Are you on the hunt for your next farm, ranch or investment property? USEA sponsor, Capital Square, has all of the information that you need to know about the tax advantages for investing in this type of property. Capital Square is an investor-centric firm and leader among tax-advantaged real estate investment sponsors with more than $2 billion in equity raised. Owners of farms, ranches and investment real estate enjoy several tax advantages, include the rules governing Section 1031 that defer taxable gains on the sale of real estate.
Capital Square’s founder and CEO, Louis J. Rogers, is an amateur eventer himself, campaigning his Irish Sport Horses, Russel and Leo, throughout the mid-Atlantic during his free time. To help USEA members better understand Section 1031 tax-deferred exchanges, Louis sat down to answer several questions on the topic.
Q: What is a Section 1031 Exchange?
A: Section 1031 is a part of the Internal Revenue Code and is commonly referred to as a “like-kind” or “tax-deferred” exchange. Section 1031 defers taxes that otherwise would be due on the sale of real estate.
Q: What qualifies under Section 1031?
A: Only real property qualifies (personal property no longer qualifies). Real property can be improved or unimproved. This means that taxpayers may exchange unimproved real estate (land) for improved real estate, and vice versa.
Q: What is the “like-kind” requirement?
A: The taxpayer’s existing property is referred to as the “relinquished property” and the new property is referred to as the “replacement property.” Section 1031 provides that the relinquished property and the replacement property must be of “like-kind.” Generally, all real property is “like-kind” to all other real property. Real property and personal property are not like-kind.
Q: Is there a holding requirement?
A: Yes. The relinquished property and the replacement property must both be held for investment or use in a business. Property can be either held for production of income, held for appreciation, or used in a business. Qualifying property includes most farms, ranches, and investment property but excludes principal residences and personal use property.
Q: How does a Section 1031 exchange work?
A: The starting point is the owner of real estate, for example, a farm, ranch or investment property. When the time comes to sell the property, taxable gain generally will be recognized on the sale. However, Section 1031 provides an exception to the general rule where the taxable gain is deferred. The owner must acquire a qualifying replacement property typically of equal (or greater) value. The owner may acquire a “whole property” or a fractional DST interest in a property.
Q: How long is the gain deferred?
A: The gain that would have been recognized in a taxable sale is deferred until the replacement property is sold in a taxable transaction. The replacement property may be exchanged repeatedly, creating the potential for nearly perpetual tax deferral.
Q: What is the first step in an exchange?
A: The owner should engage a qualified intermediary (QI) to prepare an exchange agreement and hold the sales proceeds in an exchange escrow account. The IRS provides a “safe harbor” for using a QI. The QI is typically an affiliate of a bank or title company or a stand-alone firm in the business of preparing exchange documents and holding funds for an exchange. The QI cannot be the taxpayer, a related party or a disqualified person.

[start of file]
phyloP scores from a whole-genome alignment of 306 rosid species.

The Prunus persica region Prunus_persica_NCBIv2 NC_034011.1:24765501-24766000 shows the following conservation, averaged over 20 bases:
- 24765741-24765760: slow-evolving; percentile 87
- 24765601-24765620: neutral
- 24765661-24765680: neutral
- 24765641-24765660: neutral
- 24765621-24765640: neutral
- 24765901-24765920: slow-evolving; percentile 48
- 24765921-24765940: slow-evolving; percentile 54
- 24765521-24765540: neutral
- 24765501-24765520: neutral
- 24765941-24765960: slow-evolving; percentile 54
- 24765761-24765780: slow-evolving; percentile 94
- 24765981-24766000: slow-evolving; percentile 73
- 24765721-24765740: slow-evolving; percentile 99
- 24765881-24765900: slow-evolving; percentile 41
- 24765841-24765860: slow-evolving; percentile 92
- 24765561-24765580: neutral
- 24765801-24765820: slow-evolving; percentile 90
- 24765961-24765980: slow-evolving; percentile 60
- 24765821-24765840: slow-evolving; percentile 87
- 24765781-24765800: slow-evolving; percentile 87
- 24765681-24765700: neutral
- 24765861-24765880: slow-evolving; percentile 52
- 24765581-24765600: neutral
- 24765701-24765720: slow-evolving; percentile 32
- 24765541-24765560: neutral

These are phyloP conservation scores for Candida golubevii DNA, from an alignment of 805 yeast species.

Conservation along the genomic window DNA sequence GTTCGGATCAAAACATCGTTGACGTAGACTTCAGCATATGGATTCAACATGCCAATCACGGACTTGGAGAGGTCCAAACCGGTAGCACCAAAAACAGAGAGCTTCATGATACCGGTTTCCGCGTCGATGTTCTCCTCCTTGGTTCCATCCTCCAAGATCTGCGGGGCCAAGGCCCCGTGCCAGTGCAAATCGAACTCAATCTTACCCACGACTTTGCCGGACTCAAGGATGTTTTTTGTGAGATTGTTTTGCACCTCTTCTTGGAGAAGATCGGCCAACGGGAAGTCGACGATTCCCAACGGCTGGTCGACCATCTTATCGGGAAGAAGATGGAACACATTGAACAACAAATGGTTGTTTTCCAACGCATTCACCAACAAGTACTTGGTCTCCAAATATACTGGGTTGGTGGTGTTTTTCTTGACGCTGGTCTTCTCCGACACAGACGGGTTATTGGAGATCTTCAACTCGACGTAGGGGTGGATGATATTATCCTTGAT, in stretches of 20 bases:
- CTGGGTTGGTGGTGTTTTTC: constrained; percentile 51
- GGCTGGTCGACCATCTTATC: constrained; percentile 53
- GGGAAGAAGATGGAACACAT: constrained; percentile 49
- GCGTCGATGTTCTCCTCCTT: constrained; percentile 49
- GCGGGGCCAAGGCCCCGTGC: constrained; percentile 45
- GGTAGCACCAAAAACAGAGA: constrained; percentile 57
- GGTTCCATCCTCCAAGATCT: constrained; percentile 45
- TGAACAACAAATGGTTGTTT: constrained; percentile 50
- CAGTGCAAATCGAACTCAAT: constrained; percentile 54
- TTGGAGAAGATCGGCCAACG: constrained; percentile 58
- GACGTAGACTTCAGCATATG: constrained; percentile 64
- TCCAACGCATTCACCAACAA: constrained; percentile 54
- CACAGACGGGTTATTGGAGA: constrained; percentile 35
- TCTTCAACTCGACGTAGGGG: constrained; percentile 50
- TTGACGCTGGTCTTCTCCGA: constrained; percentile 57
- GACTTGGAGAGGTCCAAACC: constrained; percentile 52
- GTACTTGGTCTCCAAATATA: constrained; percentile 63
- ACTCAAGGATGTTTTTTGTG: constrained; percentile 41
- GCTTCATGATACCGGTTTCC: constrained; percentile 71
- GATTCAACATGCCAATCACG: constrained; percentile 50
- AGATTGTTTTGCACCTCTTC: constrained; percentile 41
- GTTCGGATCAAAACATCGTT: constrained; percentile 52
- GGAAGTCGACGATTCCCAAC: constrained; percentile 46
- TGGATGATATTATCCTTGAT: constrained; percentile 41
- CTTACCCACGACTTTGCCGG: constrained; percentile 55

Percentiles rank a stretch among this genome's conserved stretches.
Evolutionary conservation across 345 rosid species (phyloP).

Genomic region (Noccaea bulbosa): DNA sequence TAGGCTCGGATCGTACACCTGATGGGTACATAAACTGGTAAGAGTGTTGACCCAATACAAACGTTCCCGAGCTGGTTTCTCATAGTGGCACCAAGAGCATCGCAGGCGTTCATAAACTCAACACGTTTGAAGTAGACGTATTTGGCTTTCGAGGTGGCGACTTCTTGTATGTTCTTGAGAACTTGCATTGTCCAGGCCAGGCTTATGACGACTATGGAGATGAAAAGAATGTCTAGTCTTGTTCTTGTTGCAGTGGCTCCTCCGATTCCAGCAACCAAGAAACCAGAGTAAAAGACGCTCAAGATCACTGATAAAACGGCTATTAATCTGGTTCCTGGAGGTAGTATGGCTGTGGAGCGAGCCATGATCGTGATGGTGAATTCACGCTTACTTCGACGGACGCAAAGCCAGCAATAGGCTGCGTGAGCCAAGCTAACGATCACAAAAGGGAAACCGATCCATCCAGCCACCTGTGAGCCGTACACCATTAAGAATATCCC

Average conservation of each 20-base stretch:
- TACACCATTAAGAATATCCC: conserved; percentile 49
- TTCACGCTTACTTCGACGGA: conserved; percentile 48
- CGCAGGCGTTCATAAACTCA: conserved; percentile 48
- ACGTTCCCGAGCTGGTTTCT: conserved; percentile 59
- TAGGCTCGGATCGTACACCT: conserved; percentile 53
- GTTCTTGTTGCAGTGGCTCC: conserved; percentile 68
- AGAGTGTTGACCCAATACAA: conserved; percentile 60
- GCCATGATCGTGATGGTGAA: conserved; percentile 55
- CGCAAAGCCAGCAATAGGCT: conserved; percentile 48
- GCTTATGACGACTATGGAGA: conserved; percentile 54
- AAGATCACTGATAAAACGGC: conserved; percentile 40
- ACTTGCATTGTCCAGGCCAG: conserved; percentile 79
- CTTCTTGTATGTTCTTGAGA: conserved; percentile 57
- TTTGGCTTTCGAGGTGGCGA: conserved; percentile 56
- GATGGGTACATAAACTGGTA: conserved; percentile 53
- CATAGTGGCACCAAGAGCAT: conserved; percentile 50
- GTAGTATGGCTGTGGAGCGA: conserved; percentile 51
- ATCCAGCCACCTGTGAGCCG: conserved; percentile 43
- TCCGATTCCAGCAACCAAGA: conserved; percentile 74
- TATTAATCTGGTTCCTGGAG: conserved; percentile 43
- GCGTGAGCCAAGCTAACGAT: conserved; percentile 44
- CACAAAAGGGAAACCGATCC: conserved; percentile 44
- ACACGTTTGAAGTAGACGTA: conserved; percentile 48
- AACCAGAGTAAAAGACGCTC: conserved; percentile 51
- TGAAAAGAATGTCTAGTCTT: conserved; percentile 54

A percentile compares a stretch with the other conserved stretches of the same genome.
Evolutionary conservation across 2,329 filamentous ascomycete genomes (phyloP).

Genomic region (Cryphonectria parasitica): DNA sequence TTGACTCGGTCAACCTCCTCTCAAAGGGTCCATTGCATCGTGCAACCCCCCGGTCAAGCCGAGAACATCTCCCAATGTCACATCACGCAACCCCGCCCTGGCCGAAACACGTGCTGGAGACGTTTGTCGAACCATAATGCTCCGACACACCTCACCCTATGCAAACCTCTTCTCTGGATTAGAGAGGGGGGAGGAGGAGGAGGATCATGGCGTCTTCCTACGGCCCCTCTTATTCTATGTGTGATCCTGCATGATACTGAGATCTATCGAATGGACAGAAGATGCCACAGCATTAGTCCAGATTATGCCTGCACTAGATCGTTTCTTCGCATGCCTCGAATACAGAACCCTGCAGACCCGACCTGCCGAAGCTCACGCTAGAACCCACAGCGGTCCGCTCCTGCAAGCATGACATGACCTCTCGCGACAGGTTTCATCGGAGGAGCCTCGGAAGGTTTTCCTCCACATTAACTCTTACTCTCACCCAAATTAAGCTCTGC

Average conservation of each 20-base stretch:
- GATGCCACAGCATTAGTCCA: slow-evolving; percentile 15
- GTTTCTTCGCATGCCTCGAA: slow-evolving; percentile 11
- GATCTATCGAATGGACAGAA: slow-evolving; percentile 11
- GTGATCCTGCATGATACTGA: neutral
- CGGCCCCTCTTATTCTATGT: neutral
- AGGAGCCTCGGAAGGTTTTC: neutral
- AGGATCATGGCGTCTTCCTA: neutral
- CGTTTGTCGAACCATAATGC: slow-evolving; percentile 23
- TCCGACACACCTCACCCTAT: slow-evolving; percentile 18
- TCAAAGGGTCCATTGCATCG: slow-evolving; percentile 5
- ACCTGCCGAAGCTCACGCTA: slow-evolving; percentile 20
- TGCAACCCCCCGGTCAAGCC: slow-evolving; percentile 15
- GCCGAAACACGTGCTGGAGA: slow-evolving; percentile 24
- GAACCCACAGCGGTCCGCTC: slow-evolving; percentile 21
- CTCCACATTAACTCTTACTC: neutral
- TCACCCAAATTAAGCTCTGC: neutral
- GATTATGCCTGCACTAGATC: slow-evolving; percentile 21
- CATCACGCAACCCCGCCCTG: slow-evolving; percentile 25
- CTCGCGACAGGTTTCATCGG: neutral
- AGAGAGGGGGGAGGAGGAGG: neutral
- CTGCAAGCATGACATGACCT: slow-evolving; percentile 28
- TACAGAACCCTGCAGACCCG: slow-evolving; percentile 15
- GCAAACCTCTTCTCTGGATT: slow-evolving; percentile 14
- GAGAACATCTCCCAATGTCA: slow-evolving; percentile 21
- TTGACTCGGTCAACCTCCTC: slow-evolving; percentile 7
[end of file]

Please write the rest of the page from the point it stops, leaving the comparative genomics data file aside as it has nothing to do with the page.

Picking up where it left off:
Q: Are there time restrictions?
A: Yes, there are strict time restrictions. The QI must be in place and receive the net proceeds by the time that the relinquished property is sold. Also, if the owner would like more time, the owner may “identify” replacement property in a written notice sent to the QI within 45 days of the initial closing. By identifying replacement property, the owner will have up to 180 days from the relinquished property closing to acquire the identified replacement property or properties. Note that if all replacement property is acquired within 45 days, there will be no reason to identify because the exchange will be complete.
Q: How do you identify and what is the identification period?
A: You identify in a written notice sent to the QI by midnight of the 45th day following the relinquished property closing. The owner may acquire one, more or all the identified properties; properties not identified may not be acquired in the exchange.
Q: What is the closing period?
A: The owner must close on all replacement property or properties within 180 days of the relinquished property closing. Technically, Section 1031 mandates closing by the earlier of (i) 180 days of the relinquished property closing or (ii) the due date of the owner’s tax return (with extensions). Most taxpayers are able to file an automatic extension, which means that owners generally have the full 180 days to complete their exchange.
Q: What are the benefits of a Section 1031 exchange?
A: There are many benefits:
If you are interested in learning more about Section 1031 tax-deferred exchanges, consider contacting Capital Square! To learn more about the company and contact a representative, visit Capitalsq.com or call their offices at 877-626-1031. Capital Square has locations in Metro-Richmond, VA, Washington, DC and Newport Beach, CA. Louis Rogers and his team would be happy to assist you with your next real estate investment!
With the holiday spirit in full swing and the New Year just around the corner, it’s time to get ready for the 2024 eventing season. From paperwork to packing, there’s quite a bit to do before you’re ready to get out there and enjoy the season with your horse. Check out these tips from the team at STRIDER, and get your 2024 season kicked off in the most organized way possible.
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